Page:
I finally had the time this week to give this pasta making thing a whirl. One of the reviews I read of the pasta making attachments discussed running a batch of "practice" dough through the attachments to clean out any residual oils, metal shavings, etc. that might still be left on the attachments from manufacturing. This seemed to make sense to me, and if I screwed up the pasta on my first time out, it wouldn't be a batch I intended to eat anyway.
This is the attachment set that I got for Christmas. It contains the pasta roller and two cutter attachments, one for fettuccine and one for spaghetti.
I next had to hand knead the dough for about 2 minutes on a floured board. I bought this nice big board specifically for pasta making, and the fact that I only had a really tiny cutting board previously. Although, I'm thinking that I will only use this side that has the pastry markings on it for dry ingredients and may use the other side for non-raw meat cutting. I like my plastic cutting board for meat because I can just spray the hell out of it with bleach to clean all the germies. But I digress. After I kneaded the dough, it had to rest for 20 minutes. Not sure why the dough had to rest when I did all the hard work!
Next it was time to attach the roller. There is a lever I twist to unscrew the Kitchenaid logo cap on the front and then insert the roller and tighten it up. After I turned the mixer on, I was a bit confused because the part where you usually put the beater was still going around. I guess I thought it would stop and only the attachment on the front would run. But when I looked at the roller, it was indeed running. Whatever.
Switching between the different roller and cutter attachments was pretty easy. The reviews I read about the attachments said that being able to make pasta with the Kitchenaid attachments versus a hand-roller pasta maker is that you can use both hands to guide the dough in and out of the roller or cutter. I fully understand this now, especially when I was trying to use one hand to take photos with my iPhone while I was guiding the dough in and out. I can't imagine trying to do this with a hand-roller.
The dough gets put through the roller several times on 1, then I start increasing it until I reach the desired thinness of the dough, which for fettuccine was 5, for the spaghetti I went to 6. I apologize for any blurriness in these photos. Like I said earlier, trying to take photos and guide the dough at the same time was not easy. And, my photo taking abilities leave a lot to be desired.
This is the fettuccine going through the cutter.
This is the spaghetti.
I also got this nifty drying rack for drying the pasta. The instructions said that you don't need to dry it if you're going to cook it right away. Otherwise, if you want to use it later, then dry for an hour.
I cooked the fettuccine (I guess I didn't really have to dry it after all, but whatever) so I could have it for dinner. With the spaghetti, I used my handy dandy food sealer to put the pasta in an airtight package and put it in the fridge. The directions say it can stay in the fridge for a month or for a year in the freezer. I found when taking the pasta off the bars of the rack, it sometimes broke. Not sure if there is a better method for removal so as not to break the pasta in half. If I figure out a better way, I'll update in a subsequent post.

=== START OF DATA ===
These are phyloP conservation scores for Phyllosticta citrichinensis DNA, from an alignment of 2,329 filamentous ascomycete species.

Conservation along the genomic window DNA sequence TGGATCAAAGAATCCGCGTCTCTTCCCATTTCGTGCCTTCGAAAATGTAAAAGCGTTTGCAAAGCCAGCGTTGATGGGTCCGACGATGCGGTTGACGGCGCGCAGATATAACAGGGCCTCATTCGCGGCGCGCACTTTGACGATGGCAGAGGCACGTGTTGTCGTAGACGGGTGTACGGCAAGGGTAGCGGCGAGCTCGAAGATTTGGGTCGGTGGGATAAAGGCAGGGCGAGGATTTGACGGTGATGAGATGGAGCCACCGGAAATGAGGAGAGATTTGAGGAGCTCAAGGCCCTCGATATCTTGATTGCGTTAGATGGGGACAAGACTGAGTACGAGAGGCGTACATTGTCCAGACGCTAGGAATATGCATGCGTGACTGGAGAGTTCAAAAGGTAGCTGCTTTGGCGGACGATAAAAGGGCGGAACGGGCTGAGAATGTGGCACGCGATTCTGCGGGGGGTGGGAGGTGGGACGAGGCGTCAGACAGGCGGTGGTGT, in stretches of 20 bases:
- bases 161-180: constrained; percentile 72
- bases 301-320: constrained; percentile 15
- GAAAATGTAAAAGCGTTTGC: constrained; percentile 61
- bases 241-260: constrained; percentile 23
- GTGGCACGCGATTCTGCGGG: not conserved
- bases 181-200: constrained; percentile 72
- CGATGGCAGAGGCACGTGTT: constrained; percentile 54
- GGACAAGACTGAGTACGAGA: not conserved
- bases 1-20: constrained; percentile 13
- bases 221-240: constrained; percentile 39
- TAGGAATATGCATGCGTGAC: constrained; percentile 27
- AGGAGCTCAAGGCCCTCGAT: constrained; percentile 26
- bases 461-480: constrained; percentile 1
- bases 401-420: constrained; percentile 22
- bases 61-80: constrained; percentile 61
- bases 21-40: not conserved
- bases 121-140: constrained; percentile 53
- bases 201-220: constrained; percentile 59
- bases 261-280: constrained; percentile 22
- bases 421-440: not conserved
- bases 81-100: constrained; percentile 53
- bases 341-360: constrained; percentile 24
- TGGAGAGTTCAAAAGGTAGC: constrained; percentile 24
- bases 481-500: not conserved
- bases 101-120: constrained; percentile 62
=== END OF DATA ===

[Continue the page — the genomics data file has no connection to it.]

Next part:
The fettuccine took about 8 minutes to cook. I don't like my pasta al dente, otherwise it probably would have been done in about 5 - 6 minutes.
I made a simple Alfredo Sauce then added a couple tablespoons of jar pesto that I had in the fridge. I LOVE pesto!! Once I get my herb garden going again (my hydroponic herb garden will be the subject of subsequent posts), then I'll have more basil to make my own pesto. I digress again, I got distracted by the pesto. I have whipped up this Alfredo Sauce before. It's quite yummy and quick to put together. I did not use evaporated milk or whipping cream (I didn't have any) as the recipe calls for; I used 2% milk instead which I think would make the sauce lighter in calories and fat. If I was making this sauce for someone besides myself, I would use heavy cream and fresh-grated parmigiano reggiano rather than the Kraft Parmesan Cheese I had on hand. But even the ghetto version still tasted good though.
Voila! Finished product!
Next time I will start to experiment with different whole wheat pasta recipes until I come up with a recipe that I like. I also want to experiment with making ravioli, but I'll need to buy a ravioli cutter. I saw a nifty one in the SkyMall magazine on a flight to Virginia last month, but I can't find it on their website. I fly again in a couple weeks, maybe I'll find it this time and actually write down the name of it.
Overall, I have to say making pasta was really pretty easy and painless. I will likely make up large batches on weekends and then seal them up and refrigerate and/or freeze them. So, the next time I invite you to dinner, you may just be eating some of my homemade pasta!
ADDENDUM: As I was editing this post and adding in the hyperlinks, I found the attachment that makes rigatoni, macaroni, etc. WooHoo!!! I know what's going on my Amazon Wish List next!!!